Had I seen The Assassination of Jesse James by the Coward Robert Ford earlier, I might have included it among my Most Disappointing Films of 2007. Certainly not because it’s “bad,” for could I make a better movie myself? Could I make a movie at all? And who appointed me a critic, anyway? But this blog is about my personal reactions to movies, so here goes. Assassination was praised to the high heavens by publications including Dork Report favorite Sight & Sound, so I had expected it to be one of the year’s gems. And indeed, the acting is excellent and the cinematography breathtaking. But I would describe the movie as “novelistic,” not necessarily a good thing with cinema, as opposed to, you know, novels.

Assassination no doubt inherited its notably slow pace (not a problem for me) from its source material, the novel by Ron Hansen. I haven’t read it, but I suspect my own chief complaint likewise derives from the book: the omniscient narration. I’m not one that thinks voiceover narration is a screenwriter’s crutch to be avoided at all costs, but there are two extremes in which it can be misused: to redundantly explicate the action seen on screen or to impart information better shown that told. The Assassination of Jesse James does both. I wish I had made a note of an example or two, but there are numerous instances of narration that could simply have been cut for not adding anything to what we’re watching onscreen at the moment. But on the opposite end of the spectrum, one of the most significant events of the story, Ford’s ultimate disillusionment with James and decision to betray him to the law, happens offscreen and is offhandedly recounted by the narrator. Ford approaching the authorities to become a criminal informant would have made for a dramatic scene.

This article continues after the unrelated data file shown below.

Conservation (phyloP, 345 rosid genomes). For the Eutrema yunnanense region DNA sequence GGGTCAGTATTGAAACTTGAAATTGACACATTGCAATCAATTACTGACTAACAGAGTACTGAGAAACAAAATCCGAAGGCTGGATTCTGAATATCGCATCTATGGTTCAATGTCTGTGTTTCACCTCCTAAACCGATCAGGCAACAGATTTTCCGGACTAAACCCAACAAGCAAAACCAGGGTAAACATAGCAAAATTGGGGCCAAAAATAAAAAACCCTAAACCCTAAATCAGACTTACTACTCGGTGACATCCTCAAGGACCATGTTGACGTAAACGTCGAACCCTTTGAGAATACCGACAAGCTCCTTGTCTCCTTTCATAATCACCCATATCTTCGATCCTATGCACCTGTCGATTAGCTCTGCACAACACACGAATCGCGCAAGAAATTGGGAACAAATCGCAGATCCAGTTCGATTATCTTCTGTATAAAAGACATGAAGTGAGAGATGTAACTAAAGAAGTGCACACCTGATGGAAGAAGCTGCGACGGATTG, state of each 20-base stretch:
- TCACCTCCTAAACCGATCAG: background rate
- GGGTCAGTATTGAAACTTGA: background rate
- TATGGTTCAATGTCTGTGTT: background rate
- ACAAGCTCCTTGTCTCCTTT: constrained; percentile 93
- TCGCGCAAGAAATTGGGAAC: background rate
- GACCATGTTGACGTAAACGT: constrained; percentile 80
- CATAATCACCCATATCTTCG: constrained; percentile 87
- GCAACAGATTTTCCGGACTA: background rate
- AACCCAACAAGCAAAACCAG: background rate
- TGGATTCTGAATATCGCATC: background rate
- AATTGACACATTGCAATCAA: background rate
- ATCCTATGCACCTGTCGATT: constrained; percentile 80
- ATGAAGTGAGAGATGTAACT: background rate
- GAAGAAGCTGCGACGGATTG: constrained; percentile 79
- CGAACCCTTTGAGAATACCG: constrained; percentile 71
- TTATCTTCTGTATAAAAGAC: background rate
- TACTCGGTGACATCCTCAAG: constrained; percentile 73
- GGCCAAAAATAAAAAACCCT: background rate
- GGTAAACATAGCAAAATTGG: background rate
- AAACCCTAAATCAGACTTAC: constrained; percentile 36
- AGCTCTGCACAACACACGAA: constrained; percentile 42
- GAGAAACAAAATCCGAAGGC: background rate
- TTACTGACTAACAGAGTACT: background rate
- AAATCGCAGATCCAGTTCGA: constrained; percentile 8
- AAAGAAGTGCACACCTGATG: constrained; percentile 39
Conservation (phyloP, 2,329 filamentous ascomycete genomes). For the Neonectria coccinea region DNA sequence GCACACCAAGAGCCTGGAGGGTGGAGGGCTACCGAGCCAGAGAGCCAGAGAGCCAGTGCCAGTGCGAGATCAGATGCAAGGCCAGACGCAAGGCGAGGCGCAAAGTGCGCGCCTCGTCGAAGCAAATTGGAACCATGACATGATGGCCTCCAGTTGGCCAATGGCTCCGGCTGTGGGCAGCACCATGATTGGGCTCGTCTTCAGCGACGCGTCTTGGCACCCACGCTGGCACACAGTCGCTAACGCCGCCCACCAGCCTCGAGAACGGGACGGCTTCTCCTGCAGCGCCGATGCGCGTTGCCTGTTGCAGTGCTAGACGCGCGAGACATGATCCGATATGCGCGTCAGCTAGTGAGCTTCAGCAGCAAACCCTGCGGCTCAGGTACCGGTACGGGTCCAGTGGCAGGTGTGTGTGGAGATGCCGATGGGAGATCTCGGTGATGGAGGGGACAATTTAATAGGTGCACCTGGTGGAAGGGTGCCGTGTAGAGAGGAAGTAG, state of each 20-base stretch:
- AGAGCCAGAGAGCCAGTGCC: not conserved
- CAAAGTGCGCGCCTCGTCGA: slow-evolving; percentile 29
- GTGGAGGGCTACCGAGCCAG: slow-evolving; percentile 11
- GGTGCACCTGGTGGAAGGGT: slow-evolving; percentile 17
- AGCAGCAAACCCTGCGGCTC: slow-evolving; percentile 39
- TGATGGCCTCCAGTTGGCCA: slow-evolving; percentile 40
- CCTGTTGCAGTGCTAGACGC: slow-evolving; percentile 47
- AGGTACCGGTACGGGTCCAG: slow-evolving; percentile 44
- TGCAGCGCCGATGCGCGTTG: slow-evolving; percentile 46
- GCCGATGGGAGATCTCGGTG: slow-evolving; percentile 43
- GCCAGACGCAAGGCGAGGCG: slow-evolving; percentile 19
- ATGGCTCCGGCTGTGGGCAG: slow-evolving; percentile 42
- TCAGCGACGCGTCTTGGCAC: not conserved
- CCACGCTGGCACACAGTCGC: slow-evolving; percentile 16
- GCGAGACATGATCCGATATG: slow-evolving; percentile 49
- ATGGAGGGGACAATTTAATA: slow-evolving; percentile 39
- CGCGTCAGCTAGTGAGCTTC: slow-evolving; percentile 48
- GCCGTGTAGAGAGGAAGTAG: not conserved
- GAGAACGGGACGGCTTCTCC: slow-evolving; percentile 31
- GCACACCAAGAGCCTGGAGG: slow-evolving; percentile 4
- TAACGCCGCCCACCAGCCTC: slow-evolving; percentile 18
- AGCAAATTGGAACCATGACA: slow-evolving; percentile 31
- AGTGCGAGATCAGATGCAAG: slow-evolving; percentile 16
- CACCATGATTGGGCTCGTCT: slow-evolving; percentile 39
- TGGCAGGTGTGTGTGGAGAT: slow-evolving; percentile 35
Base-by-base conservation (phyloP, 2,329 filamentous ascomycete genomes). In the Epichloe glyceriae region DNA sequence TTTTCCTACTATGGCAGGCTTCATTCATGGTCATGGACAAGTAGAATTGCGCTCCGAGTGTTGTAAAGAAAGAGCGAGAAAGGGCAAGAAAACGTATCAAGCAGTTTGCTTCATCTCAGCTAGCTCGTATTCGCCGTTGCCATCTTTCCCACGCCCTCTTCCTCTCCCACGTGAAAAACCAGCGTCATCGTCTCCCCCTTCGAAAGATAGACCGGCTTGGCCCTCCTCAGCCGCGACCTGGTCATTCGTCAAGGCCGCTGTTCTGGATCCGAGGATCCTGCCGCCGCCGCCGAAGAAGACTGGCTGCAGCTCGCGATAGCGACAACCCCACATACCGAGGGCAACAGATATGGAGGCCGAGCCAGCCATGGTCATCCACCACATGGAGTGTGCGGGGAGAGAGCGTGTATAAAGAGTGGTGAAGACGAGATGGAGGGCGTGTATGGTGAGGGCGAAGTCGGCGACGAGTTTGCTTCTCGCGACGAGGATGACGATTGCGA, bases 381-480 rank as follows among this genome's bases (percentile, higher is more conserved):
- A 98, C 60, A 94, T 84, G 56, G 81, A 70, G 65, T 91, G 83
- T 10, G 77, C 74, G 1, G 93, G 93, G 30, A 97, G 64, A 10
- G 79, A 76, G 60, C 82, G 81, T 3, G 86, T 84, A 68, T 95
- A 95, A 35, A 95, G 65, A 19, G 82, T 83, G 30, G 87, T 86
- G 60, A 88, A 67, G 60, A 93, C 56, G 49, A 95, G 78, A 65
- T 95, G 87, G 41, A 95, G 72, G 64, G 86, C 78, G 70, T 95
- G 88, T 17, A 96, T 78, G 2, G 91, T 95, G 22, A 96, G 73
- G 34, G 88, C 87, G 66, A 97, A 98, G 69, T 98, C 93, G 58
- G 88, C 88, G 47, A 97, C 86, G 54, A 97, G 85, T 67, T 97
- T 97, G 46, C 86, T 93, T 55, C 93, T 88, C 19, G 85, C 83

Brad Pitt in The Assassination of Jesse James by the Coward Robert FordThrough amber fields of grain